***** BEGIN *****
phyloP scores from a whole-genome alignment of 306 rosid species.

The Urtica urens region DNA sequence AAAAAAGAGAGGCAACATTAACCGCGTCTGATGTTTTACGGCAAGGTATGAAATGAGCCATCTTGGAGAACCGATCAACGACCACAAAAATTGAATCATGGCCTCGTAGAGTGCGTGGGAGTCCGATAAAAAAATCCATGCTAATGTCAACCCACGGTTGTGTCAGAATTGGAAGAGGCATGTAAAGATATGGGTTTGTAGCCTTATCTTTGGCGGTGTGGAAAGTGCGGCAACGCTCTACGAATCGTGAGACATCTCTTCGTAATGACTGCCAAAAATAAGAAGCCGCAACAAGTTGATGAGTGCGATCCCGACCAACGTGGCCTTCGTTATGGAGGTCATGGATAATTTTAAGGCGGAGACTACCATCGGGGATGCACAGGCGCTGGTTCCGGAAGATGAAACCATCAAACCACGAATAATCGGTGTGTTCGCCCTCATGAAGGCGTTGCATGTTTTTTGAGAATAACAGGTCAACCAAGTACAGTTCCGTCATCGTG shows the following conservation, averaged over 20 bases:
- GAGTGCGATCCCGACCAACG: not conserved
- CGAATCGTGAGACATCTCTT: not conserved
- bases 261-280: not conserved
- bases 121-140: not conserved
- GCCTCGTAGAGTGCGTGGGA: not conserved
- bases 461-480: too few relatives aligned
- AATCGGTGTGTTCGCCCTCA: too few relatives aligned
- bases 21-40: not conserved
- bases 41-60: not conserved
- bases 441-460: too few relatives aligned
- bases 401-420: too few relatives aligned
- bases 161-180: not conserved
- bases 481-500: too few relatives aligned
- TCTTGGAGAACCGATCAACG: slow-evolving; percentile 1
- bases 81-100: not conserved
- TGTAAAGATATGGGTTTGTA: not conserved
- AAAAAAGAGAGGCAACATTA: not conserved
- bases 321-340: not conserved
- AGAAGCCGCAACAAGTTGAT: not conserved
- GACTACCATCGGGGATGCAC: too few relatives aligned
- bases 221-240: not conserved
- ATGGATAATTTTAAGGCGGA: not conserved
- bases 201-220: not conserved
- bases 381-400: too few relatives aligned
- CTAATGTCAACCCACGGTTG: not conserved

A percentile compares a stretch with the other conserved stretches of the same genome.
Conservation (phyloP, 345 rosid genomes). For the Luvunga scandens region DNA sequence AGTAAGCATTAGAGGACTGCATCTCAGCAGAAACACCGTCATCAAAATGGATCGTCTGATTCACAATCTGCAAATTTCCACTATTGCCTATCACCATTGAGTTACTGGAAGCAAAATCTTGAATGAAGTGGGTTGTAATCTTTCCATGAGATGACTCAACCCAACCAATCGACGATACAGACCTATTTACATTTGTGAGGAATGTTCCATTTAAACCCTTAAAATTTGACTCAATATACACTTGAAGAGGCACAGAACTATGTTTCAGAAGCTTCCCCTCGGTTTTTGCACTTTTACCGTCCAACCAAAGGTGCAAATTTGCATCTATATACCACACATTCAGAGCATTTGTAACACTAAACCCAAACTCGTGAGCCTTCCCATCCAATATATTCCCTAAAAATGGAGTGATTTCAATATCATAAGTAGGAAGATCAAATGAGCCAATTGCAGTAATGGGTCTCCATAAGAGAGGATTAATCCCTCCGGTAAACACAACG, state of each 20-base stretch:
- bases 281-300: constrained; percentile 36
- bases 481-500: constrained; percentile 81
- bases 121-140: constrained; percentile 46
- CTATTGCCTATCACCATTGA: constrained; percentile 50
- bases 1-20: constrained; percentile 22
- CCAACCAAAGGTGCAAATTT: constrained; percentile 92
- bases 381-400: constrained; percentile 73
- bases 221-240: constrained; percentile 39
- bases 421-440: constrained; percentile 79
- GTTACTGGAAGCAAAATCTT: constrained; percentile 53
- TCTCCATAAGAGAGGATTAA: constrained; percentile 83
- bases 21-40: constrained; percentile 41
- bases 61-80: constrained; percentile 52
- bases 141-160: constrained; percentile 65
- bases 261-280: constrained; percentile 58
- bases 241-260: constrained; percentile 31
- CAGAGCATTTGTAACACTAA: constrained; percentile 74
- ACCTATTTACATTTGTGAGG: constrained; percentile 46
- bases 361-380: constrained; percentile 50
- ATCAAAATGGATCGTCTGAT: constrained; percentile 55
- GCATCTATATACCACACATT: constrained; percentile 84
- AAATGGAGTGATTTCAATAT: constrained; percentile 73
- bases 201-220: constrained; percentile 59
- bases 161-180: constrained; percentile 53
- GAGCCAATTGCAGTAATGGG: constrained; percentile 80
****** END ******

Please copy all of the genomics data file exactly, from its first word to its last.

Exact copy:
phyloP scores from a whole-genome alignment of 306 rosid species.

The Urtica urens region DNA sequence AAAAAAGAGAGGCAACATTAACCGCGTCTGATGTTTTACGGCAAGGTATGAAATGAGCCATCTTGGAGAACCGATCAACGACCACAAAAATTGAATCATGGCCTCGTAGAGTGCGTGGGAGTCCGATAAAAAAATCCATGCTAATGTCAACCCACGGTTGTGTCAGAATTGGAAGAGGCATGTAAAGATATGGGTTTGTAGCCTTATCTTTGGCGGTGTGGAAAGTGCGGCAACGCTCTACGAATCGTGAGACATCTCTTCGTAATGACTGCCAAAAATAAGAAGCCGCAACAAGTTGATGAGTGCGATCCCGACCAACGTGGCCTTCGTTATGGAGGTCATGGATAATTTTAAGGCGGAGACTACCATCGGGGATGCACAGGCGCTGGTTCCGGAAGATGAAACCATCAAACCACGAATAATCGGTGTGTTCGCCCTCATGAAGGCGTTGCATGTTTTTTGAGAATAACAGGTCAACCAAGTACAGTTCCGTCATCGTG shows the following conservation, averaged over 20 bases:
- GAGTGCGATCCCGACCAACG: not conserved
- CGAATCGTGAGACATCTCTT: not conserved
- bases 261-280: not conserved
- bases 121-140: not conserved
- GCCTCGTAGAGTGCGTGGGA: not conserved
- bases 461-480: too few relatives aligned
- AATCGGTGTGTTCGCCCTCA: too few relatives aligned
- bases 21-40: not conserved
- bases 41-60: not conserved
- bases 441-460: too few relatives aligned
- bases 401-420: too few relatives aligned
- bases 161-180: not conserved
- bases 481-500: too few relatives aligned
- TCTTGGAGAACCGATCAACG: slow-evolving; percentile 1
- bases 81-100: not conserved
- TGTAAAGATATGGGTTTGTA: not conserved
- AAAAAAGAGAGGCAACATTA: not conserved
- bases 321-340: not conserved
- AGAAGCCGCAACAAGTTGAT: not conserved
- GACTACCATCGGGGATGCAC: too few relatives aligned
- bases 221-240: not conserved
- ATGGATAATTTTAAGGCGGA: not conserved
- bases 201-220: not conserved
- bases 381-400: too few relatives aligned
- CTAATGTCAACCCACGGTTG: not conserved

A percentile compares a stretch with the other conserved stretches of the same genome.
Conservation (phyloP, 345 rosid genomes). For the Luvunga scandens region DNA sequence AGTAAGCATTAGAGGACTGCATCTCAGCAGAAACACCGTCATCAAAATGGATCGTCTGATTCACAATCTGCAAATTTCCACTATTGCCTATCACCATTGAGTTACTGGAAGCAAAATCTTGAATGAAGTGGGTTGTAATCTTTCCATGAGATGACTCAACCCAACCAATCGACGATACAGACCTATTTACATTTGTGAGGAATGTTCCATTTAAACCCTTAAAATTTGACTCAATATACACTTGAAGAGGCACAGAACTATGTTTCAGAAGCTTCCCCTCGGTTTTTGCACTTTTACCGTCCAACCAAAGGTGCAAATTTGCATCTATATACCACACATTCAGAGCATTTGTAACACTAAACCCAAACTCGTGAGCCTTCCCATCCAATATATTCCCTAAAAATGGAGTGATTTCAATATCATAAGTAGGAAGATCAAATGAGCCAATTGCAGTAATGGGTCTCCATAAGAGAGGATTAATCCCTCCGGTAAACACAACG, state of each 20-base stretch:
- bases 281-300: constrained; percentile 36
- bases 481-500: constrained; percentile 81
- bases 121-140: constrained; percentile 46
- CTATTGCCTATCACCATTGA: constrained; percentile 50
- bases 1-20: constrained; percentile 22
- CCAACCAAAGGTGCAAATTT: constrained; percentile 92
- bases 381-400: constrained; percentile 73
- bases 221-240: constrained; percentile 39
- bases 421-440: constrained; percentile 79
- GTTACTGGAAGCAAAATCTT: constrained; percentile 53
- TCTCCATAAGAGAGGATTAA: constrained; percentile 83
- bases 21-40: constrained; percentile 41
- bases 61-80: constrained; percentile 52
- bases 141-160: constrained; percentile 65
- bases 261-280: constrained; percentile 58
- bases 241-260: constrained; percentile 31
- CAGAGCATTTGTAACACTAA: constrained; percentile 74
- ACCTATTTACATTTGTGAGG: constrained; percentile 46
- bases 361-380: constrained; percentile 50
- ATCAAAATGGATCGTCTGAT: constrained; percentile 55
- GCATCTATATACCACACATT: constrained; percentile 84
- AAATGGAGTGATTTCAATAT: constrained; percentile 73
- bases 201-220: constrained; percentile 59
- bases 161-180: constrained; percentile 53
- GAGCCAATTGCAGTAATGGG: constrained; percentile 80